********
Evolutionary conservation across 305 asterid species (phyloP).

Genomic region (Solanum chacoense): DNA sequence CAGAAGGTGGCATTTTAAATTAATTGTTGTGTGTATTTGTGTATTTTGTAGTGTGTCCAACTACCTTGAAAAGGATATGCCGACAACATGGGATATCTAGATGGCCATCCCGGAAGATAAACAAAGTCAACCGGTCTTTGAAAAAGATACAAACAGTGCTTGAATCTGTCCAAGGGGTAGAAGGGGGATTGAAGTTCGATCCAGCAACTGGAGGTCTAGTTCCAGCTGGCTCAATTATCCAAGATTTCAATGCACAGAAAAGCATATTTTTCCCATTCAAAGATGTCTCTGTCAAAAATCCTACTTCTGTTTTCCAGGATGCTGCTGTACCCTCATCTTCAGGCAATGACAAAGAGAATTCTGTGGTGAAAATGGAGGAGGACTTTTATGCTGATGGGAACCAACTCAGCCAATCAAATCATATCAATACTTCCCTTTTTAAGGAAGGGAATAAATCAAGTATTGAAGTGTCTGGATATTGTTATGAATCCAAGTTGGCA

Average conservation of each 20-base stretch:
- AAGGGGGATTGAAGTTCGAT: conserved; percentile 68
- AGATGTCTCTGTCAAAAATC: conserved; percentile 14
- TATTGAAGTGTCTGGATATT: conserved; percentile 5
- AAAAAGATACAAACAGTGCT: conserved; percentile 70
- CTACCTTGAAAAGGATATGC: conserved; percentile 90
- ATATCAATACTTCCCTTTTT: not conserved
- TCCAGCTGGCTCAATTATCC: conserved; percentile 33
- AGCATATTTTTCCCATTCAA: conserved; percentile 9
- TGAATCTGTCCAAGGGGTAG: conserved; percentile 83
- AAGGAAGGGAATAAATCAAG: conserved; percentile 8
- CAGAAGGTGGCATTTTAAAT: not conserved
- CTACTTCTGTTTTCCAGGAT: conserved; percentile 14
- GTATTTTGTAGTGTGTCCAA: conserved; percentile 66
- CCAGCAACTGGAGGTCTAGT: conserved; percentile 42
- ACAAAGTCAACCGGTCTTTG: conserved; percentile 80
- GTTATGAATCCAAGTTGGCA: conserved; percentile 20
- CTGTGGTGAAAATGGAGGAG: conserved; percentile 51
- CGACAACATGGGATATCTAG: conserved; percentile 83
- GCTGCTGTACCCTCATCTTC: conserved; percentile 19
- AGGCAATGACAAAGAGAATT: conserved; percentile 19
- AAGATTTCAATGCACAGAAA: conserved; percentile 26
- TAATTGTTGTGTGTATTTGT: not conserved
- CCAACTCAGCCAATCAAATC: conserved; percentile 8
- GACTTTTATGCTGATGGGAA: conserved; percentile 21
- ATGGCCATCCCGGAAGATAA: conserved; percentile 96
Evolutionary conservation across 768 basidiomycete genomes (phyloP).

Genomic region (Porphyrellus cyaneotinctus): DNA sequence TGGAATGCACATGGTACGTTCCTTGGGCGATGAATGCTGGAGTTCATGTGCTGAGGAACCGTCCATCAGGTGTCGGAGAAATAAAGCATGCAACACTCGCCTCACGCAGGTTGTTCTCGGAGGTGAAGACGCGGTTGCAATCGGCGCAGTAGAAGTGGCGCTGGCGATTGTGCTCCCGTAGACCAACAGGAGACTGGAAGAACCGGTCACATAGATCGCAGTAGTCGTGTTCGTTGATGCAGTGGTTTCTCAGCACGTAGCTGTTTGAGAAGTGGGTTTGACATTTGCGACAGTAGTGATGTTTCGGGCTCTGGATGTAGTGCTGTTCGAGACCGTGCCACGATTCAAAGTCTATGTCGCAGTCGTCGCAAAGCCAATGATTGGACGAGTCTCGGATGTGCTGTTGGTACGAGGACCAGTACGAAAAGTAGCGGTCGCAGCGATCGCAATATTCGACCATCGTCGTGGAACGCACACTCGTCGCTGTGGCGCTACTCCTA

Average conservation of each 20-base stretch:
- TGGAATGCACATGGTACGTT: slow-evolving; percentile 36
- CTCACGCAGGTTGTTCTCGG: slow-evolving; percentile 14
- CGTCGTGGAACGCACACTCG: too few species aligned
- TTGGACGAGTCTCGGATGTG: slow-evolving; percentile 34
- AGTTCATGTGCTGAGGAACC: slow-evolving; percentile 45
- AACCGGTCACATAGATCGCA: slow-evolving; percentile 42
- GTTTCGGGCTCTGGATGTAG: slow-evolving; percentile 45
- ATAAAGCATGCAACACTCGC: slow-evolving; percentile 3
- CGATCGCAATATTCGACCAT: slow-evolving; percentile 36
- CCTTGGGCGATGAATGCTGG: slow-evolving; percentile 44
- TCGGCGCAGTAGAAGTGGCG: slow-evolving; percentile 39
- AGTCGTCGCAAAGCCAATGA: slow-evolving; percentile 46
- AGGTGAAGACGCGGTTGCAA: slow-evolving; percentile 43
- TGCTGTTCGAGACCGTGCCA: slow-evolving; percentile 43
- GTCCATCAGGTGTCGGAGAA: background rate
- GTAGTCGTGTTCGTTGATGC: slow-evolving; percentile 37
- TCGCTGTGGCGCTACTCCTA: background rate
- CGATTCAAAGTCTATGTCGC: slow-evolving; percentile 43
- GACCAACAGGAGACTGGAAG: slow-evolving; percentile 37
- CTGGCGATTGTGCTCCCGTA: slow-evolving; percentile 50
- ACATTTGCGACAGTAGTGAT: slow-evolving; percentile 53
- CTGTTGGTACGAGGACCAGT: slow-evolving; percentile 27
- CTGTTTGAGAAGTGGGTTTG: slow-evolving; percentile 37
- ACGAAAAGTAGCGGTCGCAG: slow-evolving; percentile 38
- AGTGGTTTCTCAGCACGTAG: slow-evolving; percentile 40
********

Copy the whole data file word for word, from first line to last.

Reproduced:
Evolutionary conservation across 305 asterid species (phyloP).

Genomic region (Solanum chacoense): DNA sequence CAGAAGGTGGCATTTTAAATTAATTGTTGTGTGTATTTGTGTATTTTGTAGTGTGTCCAACTACCTTGAAAAGGATATGCCGACAACATGGGATATCTAGATGGCCATCCCGGAAGATAAACAAAGTCAACCGGTCTTTGAAAAAGATACAAACAGTGCTTGAATCTGTCCAAGGGGTAGAAGGGGGATTGAAGTTCGATCCAGCAACTGGAGGTCTAGTTCCAGCTGGCTCAATTATCCAAGATTTCAATGCACAGAAAAGCATATTTTTCCCATTCAAAGATGTCTCTGTCAAAAATCCTACTTCTGTTTTCCAGGATGCTGCTGTACCCTCATCTTCAGGCAATGACAAAGAGAATTCTGTGGTGAAAATGGAGGAGGACTTTTATGCTGATGGGAACCAACTCAGCCAATCAAATCATATCAATACTTCCCTTTTTAAGGAAGGGAATAAATCAAGTATTGAAGTGTCTGGATATTGTTATGAATCCAAGTTGGCA

Average conservation of each 20-base stretch:
- AAGGGGGATTGAAGTTCGAT: conserved; percentile 68
- AGATGTCTCTGTCAAAAATC: conserved; percentile 14
- TATTGAAGTGTCTGGATATT: conserved; percentile 5
- AAAAAGATACAAACAGTGCT: conserved; percentile 70
- CTACCTTGAAAAGGATATGC: conserved; percentile 90
- ATATCAATACTTCCCTTTTT: not conserved
- TCCAGCTGGCTCAATTATCC: conserved; percentile 33
- AGCATATTTTTCCCATTCAA: conserved; percentile 9
- TGAATCTGTCCAAGGGGTAG: conserved; percentile 83
- AAGGAAGGGAATAAATCAAG: conserved; percentile 8
- CAGAAGGTGGCATTTTAAAT: not conserved
- CTACTTCTGTTTTCCAGGAT: conserved; percentile 14
- GTATTTTGTAGTGTGTCCAA: conserved; percentile 66
- CCAGCAACTGGAGGTCTAGT: conserved; percentile 42
- ACAAAGTCAACCGGTCTTTG: conserved; percentile 80
- GTTATGAATCCAAGTTGGCA: conserved; percentile 20
- CTGTGGTGAAAATGGAGGAG: conserved; percentile 51
- CGACAACATGGGATATCTAG: conserved; percentile 83
- GCTGCTGTACCCTCATCTTC: conserved; percentile 19
- AGGCAATGACAAAGAGAATT: conserved; percentile 19
- AAGATTTCAATGCACAGAAA: conserved; percentile 26
- TAATTGTTGTGTGTATTTGT: not conserved
- CCAACTCAGCCAATCAAATC: conserved; percentile 8
- GACTTTTATGCTGATGGGAA: conserved; percentile 21
- ATGGCCATCCCGGAAGATAA: conserved; percentile 96
Evolutionary conservation across 768 basidiomycete genomes (phyloP).

Genomic region (Porphyrellus cyaneotinctus): DNA sequence TGGAATGCACATGGTACGTTCCTTGGGCGATGAATGCTGGAGTTCATGTGCTGAGGAACCGTCCATCAGGTGTCGGAGAAATAAAGCATGCAACACTCGCCTCACGCAGGTTGTTCTCGGAGGTGAAGACGCGGTTGCAATCGGCGCAGTAGAAGTGGCGCTGGCGATTGTGCTCCCGTAGACCAACAGGAGACTGGAAGAACCGGTCACATAGATCGCAGTAGTCGTGTTCGTTGATGCAGTGGTTTCTCAGCACGTAGCTGTTTGAGAAGTGGGTTTGACATTTGCGACAGTAGTGATGTTTCGGGCTCTGGATGTAGTGCTGTTCGAGACCGTGCCACGATTCAAAGTCTATGTCGCAGTCGTCGCAAAGCCAATGATTGGACGAGTCTCGGATGTGCTGTTGGTACGAGGACCAGTACGAAAAGTAGCGGTCGCAGCGATCGCAATATTCGACCATCGTCGTGGAACGCACACTCGTCGCTGTGGCGCTACTCCTA

Average conservation of each 20-base stretch:
- TGGAATGCACATGGTACGTT: slow-evolving; percentile 36
- CTCACGCAGGTTGTTCTCGG: slow-evolving; percentile 14
- CGTCGTGGAACGCACACTCG: too few species aligned
- TTGGACGAGTCTCGGATGTG: slow-evolving; percentile 34
- AGTTCATGTGCTGAGGAACC: slow-evolving; percentile 45
- AACCGGTCACATAGATCGCA: slow-evolving; percentile 42
- GTTTCGGGCTCTGGATGTAG: slow-evolving; percentile 45
- ATAAAGCATGCAACACTCGC: slow-evolving; percentile 3
- CGATCGCAATATTCGACCAT: slow-evolving; percentile 36
- CCTTGGGCGATGAATGCTGG: slow-evolving; percentile 44
- TCGGCGCAGTAGAAGTGGCG: slow-evolving; percentile 39
- AGTCGTCGCAAAGCCAATGA: slow-evolving; percentile 46
- AGGTGAAGACGCGGTTGCAA: slow-evolving; percentile 43
- TGCTGTTCGAGACCGTGCCA: slow-evolving; percentile 43
- GTCCATCAGGTGTCGGAGAA: background rate
- GTAGTCGTGTTCGTTGATGC: slow-evolving; percentile 37
- TCGCTGTGGCGCTACTCCTA: background rate
- CGATTCAAAGTCTATGTCGC: slow-evolving; percentile 43
- GACCAACAGGAGACTGGAAG: slow-evolving; percentile 37
- CTGGCGATTGTGCTCCCGTA: slow-evolving; percentile 50
- ACATTTGCGACAGTAGTGAT: slow-evolving; percentile 53
- CTGTTGGTACGAGGACCAGT: slow-evolving; percentile 27
- CTGTTTGAGAAGTGGGTTTG: slow-evolving; percentile 37
- ACGAAAAGTAGCGGTCGCAG: slow-evolving; percentile 38
- AGTGGTTTCTCAGCACGTAG: slow-evolving; percentile 40